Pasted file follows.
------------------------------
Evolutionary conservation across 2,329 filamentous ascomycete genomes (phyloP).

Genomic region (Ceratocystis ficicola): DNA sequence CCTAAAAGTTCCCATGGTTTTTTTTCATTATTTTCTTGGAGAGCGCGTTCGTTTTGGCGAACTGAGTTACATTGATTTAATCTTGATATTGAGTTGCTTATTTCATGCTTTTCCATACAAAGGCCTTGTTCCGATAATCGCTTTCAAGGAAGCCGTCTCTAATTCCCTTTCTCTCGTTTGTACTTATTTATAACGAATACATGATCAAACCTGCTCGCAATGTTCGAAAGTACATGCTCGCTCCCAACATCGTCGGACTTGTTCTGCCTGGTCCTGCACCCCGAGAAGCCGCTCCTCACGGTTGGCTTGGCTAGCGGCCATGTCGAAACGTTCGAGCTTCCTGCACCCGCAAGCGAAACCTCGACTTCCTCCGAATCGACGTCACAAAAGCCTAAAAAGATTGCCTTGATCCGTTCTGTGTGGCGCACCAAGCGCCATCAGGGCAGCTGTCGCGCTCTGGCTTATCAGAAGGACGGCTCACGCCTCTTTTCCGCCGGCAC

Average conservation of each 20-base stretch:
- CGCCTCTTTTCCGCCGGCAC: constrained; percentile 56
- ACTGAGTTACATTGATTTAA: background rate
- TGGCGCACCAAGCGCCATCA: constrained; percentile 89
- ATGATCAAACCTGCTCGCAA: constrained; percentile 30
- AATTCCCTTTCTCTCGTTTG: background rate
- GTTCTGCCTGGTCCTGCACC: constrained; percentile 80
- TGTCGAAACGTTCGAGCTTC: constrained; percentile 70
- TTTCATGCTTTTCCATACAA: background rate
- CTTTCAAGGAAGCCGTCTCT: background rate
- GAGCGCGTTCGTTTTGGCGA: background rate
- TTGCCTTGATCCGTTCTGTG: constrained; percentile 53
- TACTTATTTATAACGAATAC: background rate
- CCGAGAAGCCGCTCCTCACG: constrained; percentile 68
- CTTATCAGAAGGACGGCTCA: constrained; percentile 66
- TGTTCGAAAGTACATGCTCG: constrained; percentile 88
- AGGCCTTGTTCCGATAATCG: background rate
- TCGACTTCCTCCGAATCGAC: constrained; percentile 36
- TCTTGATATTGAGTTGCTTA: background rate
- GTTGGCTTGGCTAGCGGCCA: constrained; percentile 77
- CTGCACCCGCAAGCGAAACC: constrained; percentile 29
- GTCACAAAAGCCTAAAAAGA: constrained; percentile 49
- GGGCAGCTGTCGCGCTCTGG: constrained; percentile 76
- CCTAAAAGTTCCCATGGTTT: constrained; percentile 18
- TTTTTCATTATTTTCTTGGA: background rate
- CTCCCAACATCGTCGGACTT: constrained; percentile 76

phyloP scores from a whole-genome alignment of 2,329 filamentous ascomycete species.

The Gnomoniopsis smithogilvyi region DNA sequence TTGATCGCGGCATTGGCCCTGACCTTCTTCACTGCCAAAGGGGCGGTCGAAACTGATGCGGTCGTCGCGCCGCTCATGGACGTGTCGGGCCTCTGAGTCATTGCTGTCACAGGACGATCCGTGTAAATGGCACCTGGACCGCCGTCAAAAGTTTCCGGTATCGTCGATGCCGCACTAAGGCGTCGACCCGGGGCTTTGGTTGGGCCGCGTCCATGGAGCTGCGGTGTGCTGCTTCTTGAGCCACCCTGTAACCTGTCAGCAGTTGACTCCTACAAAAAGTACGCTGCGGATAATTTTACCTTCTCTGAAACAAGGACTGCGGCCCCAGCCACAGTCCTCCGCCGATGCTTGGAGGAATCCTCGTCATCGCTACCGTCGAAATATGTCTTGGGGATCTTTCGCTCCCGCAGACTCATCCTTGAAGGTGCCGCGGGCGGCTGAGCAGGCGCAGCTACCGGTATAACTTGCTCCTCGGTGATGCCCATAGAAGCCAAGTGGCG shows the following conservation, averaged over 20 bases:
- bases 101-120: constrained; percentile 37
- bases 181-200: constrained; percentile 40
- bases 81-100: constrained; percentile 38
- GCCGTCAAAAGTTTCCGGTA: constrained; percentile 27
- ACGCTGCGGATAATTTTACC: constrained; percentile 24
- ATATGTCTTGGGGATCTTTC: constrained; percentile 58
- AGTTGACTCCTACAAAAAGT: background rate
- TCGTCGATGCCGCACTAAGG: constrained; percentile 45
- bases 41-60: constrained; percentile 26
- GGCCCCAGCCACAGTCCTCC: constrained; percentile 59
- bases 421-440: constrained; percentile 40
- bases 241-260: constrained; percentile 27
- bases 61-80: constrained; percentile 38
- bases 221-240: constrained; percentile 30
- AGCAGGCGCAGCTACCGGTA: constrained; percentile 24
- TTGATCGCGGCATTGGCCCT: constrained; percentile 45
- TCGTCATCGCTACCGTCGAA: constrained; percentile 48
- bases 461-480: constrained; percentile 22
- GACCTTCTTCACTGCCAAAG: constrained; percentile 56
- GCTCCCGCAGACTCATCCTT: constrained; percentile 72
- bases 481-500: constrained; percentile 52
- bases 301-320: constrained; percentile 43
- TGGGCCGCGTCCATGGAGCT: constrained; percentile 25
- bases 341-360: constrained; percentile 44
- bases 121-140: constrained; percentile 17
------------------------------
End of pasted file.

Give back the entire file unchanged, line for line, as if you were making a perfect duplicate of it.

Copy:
Evolutionary conservation across 2,329 filamentous ascomycete genomes (phyloP).

Genomic region (Ceratocystis ficicola): DNA sequence CCTAAAAGTTCCCATGGTTTTTTTTCATTATTTTCTTGGAGAGCGCGTTCGTTTTGGCGAACTGAGTTACATTGATTTAATCTTGATATTGAGTTGCTTATTTCATGCTTTTCCATACAAAGGCCTTGTTCCGATAATCGCTTTCAAGGAAGCCGTCTCTAATTCCCTTTCTCTCGTTTGTACTTATTTATAACGAATACATGATCAAACCTGCTCGCAATGTTCGAAAGTACATGCTCGCTCCCAACATCGTCGGACTTGTTCTGCCTGGTCCTGCACCCCGAGAAGCCGCTCCTCACGGTTGGCTTGGCTAGCGGCCATGTCGAAACGTTCGAGCTTCCTGCACCCGCAAGCGAAACCTCGACTTCCTCCGAATCGACGTCACAAAAGCCTAAAAAGATTGCCTTGATCCGTTCTGTGTGGCGCACCAAGCGCCATCAGGGCAGCTGTCGCGCTCTGGCTTATCAGAAGGACGGCTCACGCCTCTTTTCCGCCGGCAC

Average conservation of each 20-base stretch:
- CGCCTCTTTTCCGCCGGCAC: constrained; percentile 56
- ACTGAGTTACATTGATTTAA: background rate
- TGGCGCACCAAGCGCCATCA: constrained; percentile 89
- ATGATCAAACCTGCTCGCAA: constrained; percentile 30
- AATTCCCTTTCTCTCGTTTG: background rate
- GTTCTGCCTGGTCCTGCACC: constrained; percentile 80
- TGTCGAAACGTTCGAGCTTC: constrained; percentile 70
- TTTCATGCTTTTCCATACAA: background rate
- CTTTCAAGGAAGCCGTCTCT: background rate
- GAGCGCGTTCGTTTTGGCGA: background rate
- TTGCCTTGATCCGTTCTGTG: constrained; percentile 53
- TACTTATTTATAACGAATAC: background rate
- CCGAGAAGCCGCTCCTCACG: constrained; percentile 68
- CTTATCAGAAGGACGGCTCA: constrained; percentile 66
- TGTTCGAAAGTACATGCTCG: constrained; percentile 88
- AGGCCTTGTTCCGATAATCG: background rate
- TCGACTTCCTCCGAATCGAC: constrained; percentile 36
- TCTTGATATTGAGTTGCTTA: background rate
- GTTGGCTTGGCTAGCGGCCA: constrained; percentile 77
- CTGCACCCGCAAGCGAAACC: constrained; percentile 29
- GTCACAAAAGCCTAAAAAGA: constrained; percentile 49
- GGGCAGCTGTCGCGCTCTGG: constrained; percentile 76
- CCTAAAAGTTCCCATGGTTT: constrained; percentile 18
- TTTTTCATTATTTTCTTGGA: background rate
- CTCCCAACATCGTCGGACTT: constrained; percentile 76

phyloP scores from a whole-genome alignment of 2,329 filamentous ascomycete species.

The Gnomoniopsis smithogilvyi region DNA sequence TTGATCGCGGCATTGGCCCTGACCTTCTTCACTGCCAAAGGGGCGGTCGAAACTGATGCGGTCGTCGCGCCGCTCATGGACGTGTCGGGCCTCTGAGTCATTGCTGTCACAGGACGATCCGTGTAAATGGCACCTGGACCGCCGTCAAAAGTTTCCGGTATCGTCGATGCCGCACTAAGGCGTCGACCCGGGGCTTTGGTTGGGCCGCGTCCATGGAGCTGCGGTGTGCTGCTTCTTGAGCCACCCTGTAACCTGTCAGCAGTTGACTCCTACAAAAAGTACGCTGCGGATAATTTTACCTTCTCTGAAACAAGGACTGCGGCCCCAGCCACAGTCCTCCGCCGATGCTTGGAGGAATCCTCGTCATCGCTACCGTCGAAATATGTCTTGGGGATCTTTCGCTCCCGCAGACTCATCCTTGAAGGTGCCGCGGGCGGCTGAGCAGGCGCAGCTACCGGTATAACTTGCTCCTCGGTGATGCCCATAGAAGCCAAGTGGCG shows the following conservation, averaged over 20 bases:
- bases 101-120: constrained; percentile 37
- bases 181-200: constrained; percentile 40
- bases 81-100: constrained; percentile 38
- GCCGTCAAAAGTTTCCGGTA: constrained; percentile 27
- ACGCTGCGGATAATTTTACC: constrained; percentile 24
- ATATGTCTTGGGGATCTTTC: constrained; percentile 58
- AGTTGACTCCTACAAAAAGT: background rate
- TCGTCGATGCCGCACTAAGG: constrained; percentile 45
- bases 41-60: constrained; percentile 26
- GGCCCCAGCCACAGTCCTCC: constrained; percentile 59
- bases 421-440: constrained; percentile 40
- bases 241-260: constrained; percentile 27
- bases 61-80: constrained; percentile 38
- bases 221-240: constrained; percentile 30
- AGCAGGCGCAGCTACCGGTA: constrained; percentile 24
- TTGATCGCGGCATTGGCCCT: constrained; percentile 45
- TCGTCATCGCTACCGTCGAA: constrained; percentile 48
- bases 461-480: constrained; percentile 22
- GACCTTCTTCACTGCCAAAG: constrained; percentile 56
- GCTCCCGCAGACTCATCCTT: constrained; percentile 72
- bases 481-500: constrained; percentile 52
- bases 301-320: constrained; percentile 43
- TGGGCCGCGTCCATGGAGCT: constrained; percentile 25
- bases 341-360: constrained; percentile 44
- bases 121-140: constrained; percentile 17